Blog Tour: The Road To Atlantis by Leo Brent Robillard

26045638The unimaginable happens in this book. I knew it was going to happen, yet I still wanted to read it. How would the author handle it? Would it feel right? Would everything be conveniently fixed, or would it be depressing as hell?

Everything starts out okay. David and Anne are on vacation with their two young children. So typical; they’re trying hard to have a good time, but irritating things keep happening, and going long distances with young kids never really works out well. Any reader with a family will recognize the tension in the air, yet the hope that the vacation will turn out great in the end anyway.

Anne doled out the food. They were all tired and cranky. Nat wanted McDonald’s. Matty had just woken up from his nap and cried for no apparent reason. David’s wife was losing patience, and inwardly he was disgusted with his family’s lack of stoicism.

It is as they are packing up from a nice day at the beach that the unthinkable happens. At first David panics, but then he becomes calm with “the cold stone of inevitability”. The rest of the book explores the fall-out of this event for each remaining member of the family. Because this has never happened to me (or anything even close) I couldn’t tell you how it would feel, or what would happen next. But, I can tell you that what the author wrote about it felt real to me, it felt like something that might happen.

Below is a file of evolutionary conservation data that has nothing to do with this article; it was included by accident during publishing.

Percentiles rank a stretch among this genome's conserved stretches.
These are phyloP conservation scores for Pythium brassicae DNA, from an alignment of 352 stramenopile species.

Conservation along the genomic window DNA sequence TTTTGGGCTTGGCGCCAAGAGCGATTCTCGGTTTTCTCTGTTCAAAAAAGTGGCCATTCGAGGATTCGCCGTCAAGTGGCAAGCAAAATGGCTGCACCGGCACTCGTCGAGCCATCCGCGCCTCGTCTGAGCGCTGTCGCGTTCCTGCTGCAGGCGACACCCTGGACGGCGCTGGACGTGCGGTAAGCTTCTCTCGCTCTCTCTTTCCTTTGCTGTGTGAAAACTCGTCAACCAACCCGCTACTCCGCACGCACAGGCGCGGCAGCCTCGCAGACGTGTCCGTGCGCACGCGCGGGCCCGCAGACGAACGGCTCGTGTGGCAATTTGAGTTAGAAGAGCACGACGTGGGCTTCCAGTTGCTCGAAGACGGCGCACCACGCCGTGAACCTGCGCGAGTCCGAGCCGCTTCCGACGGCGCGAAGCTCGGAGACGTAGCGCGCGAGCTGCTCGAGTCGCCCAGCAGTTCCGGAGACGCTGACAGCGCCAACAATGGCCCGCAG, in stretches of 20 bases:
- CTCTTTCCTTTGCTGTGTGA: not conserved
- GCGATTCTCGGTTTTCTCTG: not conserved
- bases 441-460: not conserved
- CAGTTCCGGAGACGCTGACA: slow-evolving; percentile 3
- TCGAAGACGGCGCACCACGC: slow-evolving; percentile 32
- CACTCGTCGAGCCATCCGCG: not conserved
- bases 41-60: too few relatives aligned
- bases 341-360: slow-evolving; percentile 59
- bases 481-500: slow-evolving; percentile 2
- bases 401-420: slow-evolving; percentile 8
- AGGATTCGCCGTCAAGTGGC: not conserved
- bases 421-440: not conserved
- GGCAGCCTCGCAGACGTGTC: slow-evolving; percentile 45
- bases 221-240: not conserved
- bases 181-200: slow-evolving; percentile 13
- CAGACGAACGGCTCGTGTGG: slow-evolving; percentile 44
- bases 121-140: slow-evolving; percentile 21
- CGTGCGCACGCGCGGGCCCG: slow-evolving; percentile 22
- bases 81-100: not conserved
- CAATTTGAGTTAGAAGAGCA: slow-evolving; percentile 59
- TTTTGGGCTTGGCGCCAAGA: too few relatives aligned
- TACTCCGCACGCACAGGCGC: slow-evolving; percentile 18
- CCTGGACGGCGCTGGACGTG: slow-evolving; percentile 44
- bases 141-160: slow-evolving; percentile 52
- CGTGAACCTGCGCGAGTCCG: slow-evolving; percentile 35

It broke David’s heart to see his son this way, his eyes lingering on his father, squeezing everything possible from that moment. It broke his heart, because he knew that one day Matty would discover what David already knew. Everything eventually came to an end. Even love, And if it didn’t end, it twisted and became sharp and ugly, and then you simply wanted it to end.

David used to love to teach, but lately he has been taking short-cuts and his students have been noticing the smell of alcohol on his breath. Anne goes through life anxious and terrified; she develops a tick in her eye that compels her to carry out unnecessary actions such as counting her swallows and tapping on doorknobs. Both Anne and David have not touched or had a real conversation in months.

This is a tough story. There were tears and there was frustration. I wanted to shake the characters and wake them up; at the same time I knew that I would probably be acting the same, or worse, in their situation. So, I couldn’t really blame them. But, I wanted them to think about Matty. What about Matty?!

I don’t want to give too much away, but the biggest thing in a story like this is the end, right? I found the ending to be realistic, yet hopeful. Things end up the way you might imagine them to end up if this was real life. You might want to have someone around who is a good hugger once you’re done reading this book. You might need one.

This book is not as depressing as I’ve made it sound. Yes, it’s tough, but there is humour in it, too. The humour is in the way Anne picks up a hunk of cake with her bare hand and shoves it in her mouth, the way David keeps getting caught in questionable situations. These characters are relatable; they have their faults and their weaknesses, many of which we might recognize in ourselves. You won’t be able to help but hope things turn around for them, sooner rather than later. You might be disappointed by how long it takes, but you might also recognize the truth in it. Yet, despite the long road ahead, the absurdity of life continues to plague them even as they try to keep away from it. The world is waiting for them when they’re ready to join back in; the unlikely friendships, the smiles that sneak up out of nowhere, the love that comes back as they re-discover who they are and that life is not finished with them yet.